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Ah, the harvest; there’s nothing like the feeling of bringing the fruits of your labor (literally), to the kitchen. But before you get your pruners ready, there are a few things to understand about harvestings, such as time and other environmental factors.

Firstly, it’s crucial that you understand when the best time to start harvesting is. This not only depends on when your crops ripen or not but the complete period of growth and whether the upcoming frost will have an effect on your yield.

Despite the sound of the word frost, it can actually have a beneficial effect on certain crops such as parsnips, cabbage, carrots, and kale. These veggies have an improved, sweeter taste after a light frost and can remain in the ground without getting damaged.

On the other hand, certain crops can’t really stand the cold temperature and a frost would mean risking your entire yield. If the fruits and vegetables aren’t ripe enough for picking yet, you can simply cover them with burlap sacks or old sheets.

If you live in an area where the winters start early, you may want to look after your tomatoes, considering that almost every home garden has them. An early frost means that your tomatoes won’t be ripe enough for picking so you should pay close attention to their size. If they’ve almost reached the desired size but are still green, you can pick them and let them ripen on their own.

However, you should only use the aforementioned approach if a heavy frost is coming; covering your plants with row covers or sheets will be helpful in keeping them safe from a light frost through the night.

After the harvest, you’ll be worried about how you’ll preserve every fruit and vegetable. The great thing about growing your own crops is that you’ll be reluctant to lose even a single fruit to spoilage, so you take extra care that nothing goes to waste.

Three methods come to mind. You can either store your yield in the fridge, can it or dry it. To store yield in your fridge, make sure that the temperature is cool to prevent the crops from losing moisture and exposing them to attacks by fungi. Make sure to keep the fridge well-ventilated since the crops require oxygen to breathe and retain flavor.

Another way to use up your home-grown fruits and vegetables for a long time to come is to simply put them in sanitized jars for canning. Lastly, you can dry them, a way to preserve your yield without worrying about them spoiling. This method had been used before, numerous times because of the benefit that it doesn’t require extremely high or low temperatures. Plus, dried foods taste better since the flavor is concentrated as well.

You’ll also be getting the same nutrition with regard to minerals and vitamins. Remember that you can only preserve the freshest food and be careful that you aren’t using crops that are over-ripe and bruised. Happy Farming!

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The Best Farm Animals to Keep In the City

If you’ve ever visited the countryside, you know the joy of having animals on the farm that you can take care of. In the city, you’ll never see a cow except for on a milk carton and the same applies to other farm animals. The obvious reason for this is that larger breeds of farm animals need a specific environment to live in; so the city’s pollution and noise are a big no-no. Luckily, you can keep a few kinds of farm animals at your city home. While it does depend on your area’s jurisdiction, these animals pose the least problems.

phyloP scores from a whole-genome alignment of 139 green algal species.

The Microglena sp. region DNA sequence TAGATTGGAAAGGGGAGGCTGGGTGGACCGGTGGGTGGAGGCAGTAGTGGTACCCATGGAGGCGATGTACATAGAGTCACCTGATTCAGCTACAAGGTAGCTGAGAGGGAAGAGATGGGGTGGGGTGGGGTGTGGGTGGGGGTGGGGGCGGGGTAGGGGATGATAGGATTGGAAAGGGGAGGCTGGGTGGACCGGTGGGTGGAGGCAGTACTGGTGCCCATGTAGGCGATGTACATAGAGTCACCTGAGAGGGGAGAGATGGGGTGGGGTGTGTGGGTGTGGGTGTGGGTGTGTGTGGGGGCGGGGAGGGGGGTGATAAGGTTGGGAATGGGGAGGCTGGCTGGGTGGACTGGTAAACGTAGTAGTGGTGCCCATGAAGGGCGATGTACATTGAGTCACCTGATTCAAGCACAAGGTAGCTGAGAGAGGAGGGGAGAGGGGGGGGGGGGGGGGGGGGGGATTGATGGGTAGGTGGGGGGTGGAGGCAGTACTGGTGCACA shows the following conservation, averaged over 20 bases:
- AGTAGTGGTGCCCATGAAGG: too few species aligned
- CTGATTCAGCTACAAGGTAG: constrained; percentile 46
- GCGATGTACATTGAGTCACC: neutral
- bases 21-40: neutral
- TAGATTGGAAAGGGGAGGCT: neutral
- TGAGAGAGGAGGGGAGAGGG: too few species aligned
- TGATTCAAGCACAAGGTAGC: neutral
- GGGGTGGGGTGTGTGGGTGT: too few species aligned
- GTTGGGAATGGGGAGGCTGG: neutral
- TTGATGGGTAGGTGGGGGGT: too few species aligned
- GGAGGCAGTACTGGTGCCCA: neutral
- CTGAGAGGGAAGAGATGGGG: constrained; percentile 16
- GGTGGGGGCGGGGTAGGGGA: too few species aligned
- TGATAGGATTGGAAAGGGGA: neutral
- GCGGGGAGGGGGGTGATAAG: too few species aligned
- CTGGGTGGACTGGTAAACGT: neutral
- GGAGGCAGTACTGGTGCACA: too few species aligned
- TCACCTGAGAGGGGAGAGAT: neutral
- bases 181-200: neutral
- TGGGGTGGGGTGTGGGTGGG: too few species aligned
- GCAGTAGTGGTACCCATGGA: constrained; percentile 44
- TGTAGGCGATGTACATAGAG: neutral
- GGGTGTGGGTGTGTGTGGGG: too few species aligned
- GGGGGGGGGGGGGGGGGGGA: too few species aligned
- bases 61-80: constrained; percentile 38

I’ve already written about the basics of how you can raise chickens from chicks and then move them into a coop. Chickens are also very quiet (not talking about roosters!) so you won’t get in trouble with the neighbors either. Not only will you be raising home-bred chickens that taste better, you’ll also get fresh eggs at home. You can choose to sell these products to your neighbors or consume them yourself. Moreover, they also provide high-quality manure that works well as fertilizer or an addition to compost. You can choose from a variety of breeds, based on whether you’re raising them for the eggs or meat.


For city dwellers, quail are the best farm animal to keep if you have minimal space. Though they mature a little slowly, you will find that they’re much more fun to keep than chickens. When 24 weeks old, quail begin to lay eggs so if you want to grow some chicks, you’ll require an incubator. While the bird itself tastes delicious, their eggs are too; you can raise a fine amount selling quail eggs.


If you can handle their sometimes-aggressive attitude and loud quacking, I recommend that you raise ducks. Now, most people don’t consider duck meat and eggs to be a delicacy, but they are expensive from their ordinary chicken-based counterparts.

Therefore, whether you have a taste for duck eggs, want to make some extra money on the side, or simply think ducks are adorable; you have your answer. You’ll find that a few rare species can even lay almost as many eggs as a chicken, which would be a score. You’ll need more space for these ducks, not to mention a small pool, but other than that you’ll be fine.

Pygmy Goats

Enough about the birds, you want a herd, don’t you? Pygmy goats aren’t just your ordinary petting zoo animal, but they make great urban farm companions as well. Although they don’t serve as a large source of meat and milk, you can’t underestimate certain breeds like Nigerian Dwarfs.

If you’re interested in drinking fresh organic milk, you’ll be happy to know that they can produce up to a liter of milk every day, as long as you feed them good quality produce. However, if you are not interested in keeping them for their meat, there is always the option of having them as pets that produce manure that is rich in nitrogen.

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